“While public transit in the Twin Cities largely serves people commuting to work – and is framed in the public mind by shiny coaches and sleek light-rail cars – it has a much different look and feel in rural Minnesota,” according to an article by Gregg Aamot.

The article provides an in-depth exploration of the experience and the context of rural transit. In the latter realm, Aamot cites evidence from the Center for Rural Policy and Development that “public transit systems provided 12 million rides in Minnesota regions outside of the Twin Cities metropolitan area (and nearly 98 million rides in the Twin Cities)” in 2014. In 2010, about “70 percent of transit riders using the most rural systems reported not having either a car or a driver’s license.”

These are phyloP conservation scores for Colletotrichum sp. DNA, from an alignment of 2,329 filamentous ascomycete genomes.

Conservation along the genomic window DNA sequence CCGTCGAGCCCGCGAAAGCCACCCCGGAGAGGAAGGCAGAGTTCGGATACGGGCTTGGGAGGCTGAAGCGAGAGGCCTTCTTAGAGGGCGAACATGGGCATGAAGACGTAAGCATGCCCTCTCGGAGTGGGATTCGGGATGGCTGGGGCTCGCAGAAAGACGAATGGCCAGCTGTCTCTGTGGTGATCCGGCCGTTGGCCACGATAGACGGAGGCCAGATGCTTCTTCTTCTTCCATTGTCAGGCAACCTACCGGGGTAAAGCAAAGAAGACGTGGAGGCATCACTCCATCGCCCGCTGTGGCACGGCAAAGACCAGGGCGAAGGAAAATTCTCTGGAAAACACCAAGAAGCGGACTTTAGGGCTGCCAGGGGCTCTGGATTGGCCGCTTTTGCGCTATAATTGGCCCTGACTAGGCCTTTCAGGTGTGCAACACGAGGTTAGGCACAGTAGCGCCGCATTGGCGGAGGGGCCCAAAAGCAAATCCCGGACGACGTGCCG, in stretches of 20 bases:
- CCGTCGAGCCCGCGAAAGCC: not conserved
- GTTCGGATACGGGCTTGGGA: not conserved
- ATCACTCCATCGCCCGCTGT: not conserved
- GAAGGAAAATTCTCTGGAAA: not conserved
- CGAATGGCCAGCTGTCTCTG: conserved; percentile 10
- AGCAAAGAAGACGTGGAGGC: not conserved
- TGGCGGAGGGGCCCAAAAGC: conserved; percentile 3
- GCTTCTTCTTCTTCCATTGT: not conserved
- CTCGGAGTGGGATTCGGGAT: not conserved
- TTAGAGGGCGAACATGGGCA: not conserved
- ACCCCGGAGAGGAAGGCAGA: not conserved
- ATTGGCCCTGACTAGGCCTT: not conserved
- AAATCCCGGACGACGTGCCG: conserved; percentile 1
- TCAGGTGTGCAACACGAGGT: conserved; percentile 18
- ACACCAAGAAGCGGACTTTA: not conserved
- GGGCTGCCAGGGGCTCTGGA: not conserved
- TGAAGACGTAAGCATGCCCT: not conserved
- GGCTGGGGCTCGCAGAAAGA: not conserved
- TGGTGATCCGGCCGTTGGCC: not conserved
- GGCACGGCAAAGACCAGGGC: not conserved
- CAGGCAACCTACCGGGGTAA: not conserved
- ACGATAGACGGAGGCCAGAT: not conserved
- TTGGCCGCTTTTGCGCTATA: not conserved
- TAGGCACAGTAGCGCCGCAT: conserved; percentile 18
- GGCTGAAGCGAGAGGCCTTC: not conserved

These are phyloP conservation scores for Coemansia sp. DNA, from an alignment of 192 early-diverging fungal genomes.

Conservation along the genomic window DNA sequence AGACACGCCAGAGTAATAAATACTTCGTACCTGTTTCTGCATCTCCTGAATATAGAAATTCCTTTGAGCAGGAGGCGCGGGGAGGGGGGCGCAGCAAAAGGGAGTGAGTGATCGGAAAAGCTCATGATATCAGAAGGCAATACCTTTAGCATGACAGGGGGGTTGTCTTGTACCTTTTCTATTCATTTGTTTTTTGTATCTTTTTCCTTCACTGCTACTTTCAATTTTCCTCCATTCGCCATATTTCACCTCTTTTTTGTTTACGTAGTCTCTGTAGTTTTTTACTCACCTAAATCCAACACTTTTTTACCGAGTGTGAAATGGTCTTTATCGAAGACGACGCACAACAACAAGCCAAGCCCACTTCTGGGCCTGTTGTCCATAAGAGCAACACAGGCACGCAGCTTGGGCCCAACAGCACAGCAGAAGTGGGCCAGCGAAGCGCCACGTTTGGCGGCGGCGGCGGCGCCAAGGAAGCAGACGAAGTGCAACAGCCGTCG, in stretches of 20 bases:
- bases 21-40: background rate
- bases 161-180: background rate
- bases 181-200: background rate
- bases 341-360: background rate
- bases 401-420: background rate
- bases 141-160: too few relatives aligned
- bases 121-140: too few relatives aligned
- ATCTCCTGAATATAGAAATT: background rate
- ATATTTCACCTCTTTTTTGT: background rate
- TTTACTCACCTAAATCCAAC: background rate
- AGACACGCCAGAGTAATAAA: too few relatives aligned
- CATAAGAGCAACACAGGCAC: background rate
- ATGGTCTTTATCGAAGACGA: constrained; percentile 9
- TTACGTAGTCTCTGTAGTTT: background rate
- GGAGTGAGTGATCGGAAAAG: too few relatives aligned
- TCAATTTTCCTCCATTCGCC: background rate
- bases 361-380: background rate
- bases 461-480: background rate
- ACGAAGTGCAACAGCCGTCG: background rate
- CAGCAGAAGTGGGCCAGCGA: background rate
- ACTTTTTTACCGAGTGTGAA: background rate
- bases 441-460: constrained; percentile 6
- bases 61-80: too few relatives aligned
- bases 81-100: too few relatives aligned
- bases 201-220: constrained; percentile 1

The article also provides background on the political support for rural transit in the state, as well as descriptions of the day-to-day experience of  Jim Hansen, a bus driver in the rural area around Blooming Prairie.

The Minnesota-based Center for Rural Policy and Development released the “Rural Reality: City transit, rural transit” report in January.

Read Full Story on www.minnpost.com

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